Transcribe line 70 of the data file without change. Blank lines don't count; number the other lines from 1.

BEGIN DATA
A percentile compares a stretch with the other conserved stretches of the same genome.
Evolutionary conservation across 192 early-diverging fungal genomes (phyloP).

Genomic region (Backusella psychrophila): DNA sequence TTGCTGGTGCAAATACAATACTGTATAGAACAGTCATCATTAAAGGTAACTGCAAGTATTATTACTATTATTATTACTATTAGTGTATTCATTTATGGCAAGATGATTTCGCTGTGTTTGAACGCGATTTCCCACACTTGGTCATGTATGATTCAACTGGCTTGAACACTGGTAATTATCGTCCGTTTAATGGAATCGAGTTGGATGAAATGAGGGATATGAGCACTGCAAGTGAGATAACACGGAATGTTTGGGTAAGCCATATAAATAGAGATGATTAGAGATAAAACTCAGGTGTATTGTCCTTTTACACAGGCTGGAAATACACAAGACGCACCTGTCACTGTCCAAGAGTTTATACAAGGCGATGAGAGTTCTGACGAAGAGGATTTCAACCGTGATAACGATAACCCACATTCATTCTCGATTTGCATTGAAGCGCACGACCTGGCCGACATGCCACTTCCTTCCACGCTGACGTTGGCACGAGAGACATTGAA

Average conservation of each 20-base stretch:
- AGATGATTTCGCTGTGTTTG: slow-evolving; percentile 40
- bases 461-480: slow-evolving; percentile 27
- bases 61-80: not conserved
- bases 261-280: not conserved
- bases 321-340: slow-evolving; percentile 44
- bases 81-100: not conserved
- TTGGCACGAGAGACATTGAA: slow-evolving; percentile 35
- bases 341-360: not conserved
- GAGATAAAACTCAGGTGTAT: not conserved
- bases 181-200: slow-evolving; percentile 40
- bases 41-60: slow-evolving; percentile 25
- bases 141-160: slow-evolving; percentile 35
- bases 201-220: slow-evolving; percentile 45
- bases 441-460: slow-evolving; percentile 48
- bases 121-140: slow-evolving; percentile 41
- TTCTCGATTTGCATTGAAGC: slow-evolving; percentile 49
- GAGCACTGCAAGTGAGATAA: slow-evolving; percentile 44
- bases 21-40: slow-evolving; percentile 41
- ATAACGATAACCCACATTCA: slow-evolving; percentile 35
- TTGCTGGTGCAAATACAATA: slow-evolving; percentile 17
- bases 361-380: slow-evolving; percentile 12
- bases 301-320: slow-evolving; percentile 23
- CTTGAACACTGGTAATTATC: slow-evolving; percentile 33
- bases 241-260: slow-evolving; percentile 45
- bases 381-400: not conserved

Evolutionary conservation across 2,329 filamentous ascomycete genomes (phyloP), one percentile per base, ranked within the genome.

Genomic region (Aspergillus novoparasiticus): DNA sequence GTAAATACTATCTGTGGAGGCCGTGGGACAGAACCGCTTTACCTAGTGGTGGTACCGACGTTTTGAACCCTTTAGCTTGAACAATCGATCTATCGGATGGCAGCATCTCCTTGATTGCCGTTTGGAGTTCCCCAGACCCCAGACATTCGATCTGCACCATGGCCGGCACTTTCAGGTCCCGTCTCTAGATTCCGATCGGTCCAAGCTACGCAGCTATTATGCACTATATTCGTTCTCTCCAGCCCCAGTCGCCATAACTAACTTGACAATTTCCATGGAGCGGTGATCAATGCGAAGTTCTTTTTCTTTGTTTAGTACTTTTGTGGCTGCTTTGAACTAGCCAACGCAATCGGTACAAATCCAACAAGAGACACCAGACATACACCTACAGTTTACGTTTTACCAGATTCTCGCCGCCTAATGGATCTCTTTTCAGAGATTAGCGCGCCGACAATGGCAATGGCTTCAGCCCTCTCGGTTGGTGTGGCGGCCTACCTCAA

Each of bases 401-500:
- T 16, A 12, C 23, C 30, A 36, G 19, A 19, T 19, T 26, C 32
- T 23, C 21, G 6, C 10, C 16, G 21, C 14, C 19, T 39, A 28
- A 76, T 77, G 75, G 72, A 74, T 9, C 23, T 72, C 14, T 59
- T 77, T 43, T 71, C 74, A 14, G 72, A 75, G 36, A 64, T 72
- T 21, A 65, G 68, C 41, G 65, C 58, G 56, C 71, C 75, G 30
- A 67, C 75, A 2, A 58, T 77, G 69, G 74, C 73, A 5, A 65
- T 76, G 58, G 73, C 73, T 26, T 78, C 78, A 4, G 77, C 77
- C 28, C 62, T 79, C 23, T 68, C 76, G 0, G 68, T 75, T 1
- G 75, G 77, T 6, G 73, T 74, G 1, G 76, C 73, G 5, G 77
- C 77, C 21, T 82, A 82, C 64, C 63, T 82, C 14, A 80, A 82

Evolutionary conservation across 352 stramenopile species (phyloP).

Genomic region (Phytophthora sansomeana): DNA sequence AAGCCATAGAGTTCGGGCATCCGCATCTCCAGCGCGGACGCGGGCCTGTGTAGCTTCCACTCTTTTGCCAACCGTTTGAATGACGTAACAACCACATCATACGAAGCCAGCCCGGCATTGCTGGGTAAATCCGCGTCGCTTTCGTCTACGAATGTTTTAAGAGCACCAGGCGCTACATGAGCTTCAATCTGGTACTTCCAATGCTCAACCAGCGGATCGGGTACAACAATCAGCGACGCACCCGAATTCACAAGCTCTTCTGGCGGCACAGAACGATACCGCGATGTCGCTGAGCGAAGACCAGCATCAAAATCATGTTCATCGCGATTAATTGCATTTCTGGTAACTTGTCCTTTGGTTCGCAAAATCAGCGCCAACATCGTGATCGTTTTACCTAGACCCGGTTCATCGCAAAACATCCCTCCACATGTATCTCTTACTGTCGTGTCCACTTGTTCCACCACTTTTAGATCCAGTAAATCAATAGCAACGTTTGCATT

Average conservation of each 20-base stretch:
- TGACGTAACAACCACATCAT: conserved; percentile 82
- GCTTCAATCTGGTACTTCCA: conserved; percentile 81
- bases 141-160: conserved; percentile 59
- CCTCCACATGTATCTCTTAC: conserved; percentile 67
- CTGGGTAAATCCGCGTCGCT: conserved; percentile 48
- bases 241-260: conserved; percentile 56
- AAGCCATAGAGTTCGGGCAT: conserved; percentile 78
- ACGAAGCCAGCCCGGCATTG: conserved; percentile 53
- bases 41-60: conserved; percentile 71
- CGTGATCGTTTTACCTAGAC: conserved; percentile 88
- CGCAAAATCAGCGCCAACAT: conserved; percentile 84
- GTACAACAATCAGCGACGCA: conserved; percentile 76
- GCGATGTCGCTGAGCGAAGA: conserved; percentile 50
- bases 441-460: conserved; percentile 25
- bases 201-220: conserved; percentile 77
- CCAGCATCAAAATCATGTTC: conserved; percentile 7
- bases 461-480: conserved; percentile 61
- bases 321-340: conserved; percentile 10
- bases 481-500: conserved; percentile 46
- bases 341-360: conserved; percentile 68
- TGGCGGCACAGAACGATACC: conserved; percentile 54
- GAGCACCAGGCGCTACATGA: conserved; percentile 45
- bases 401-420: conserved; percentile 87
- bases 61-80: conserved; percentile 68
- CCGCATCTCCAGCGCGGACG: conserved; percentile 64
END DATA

- CCGCATCTCCAGCGCGGACG: conserved; percentile 64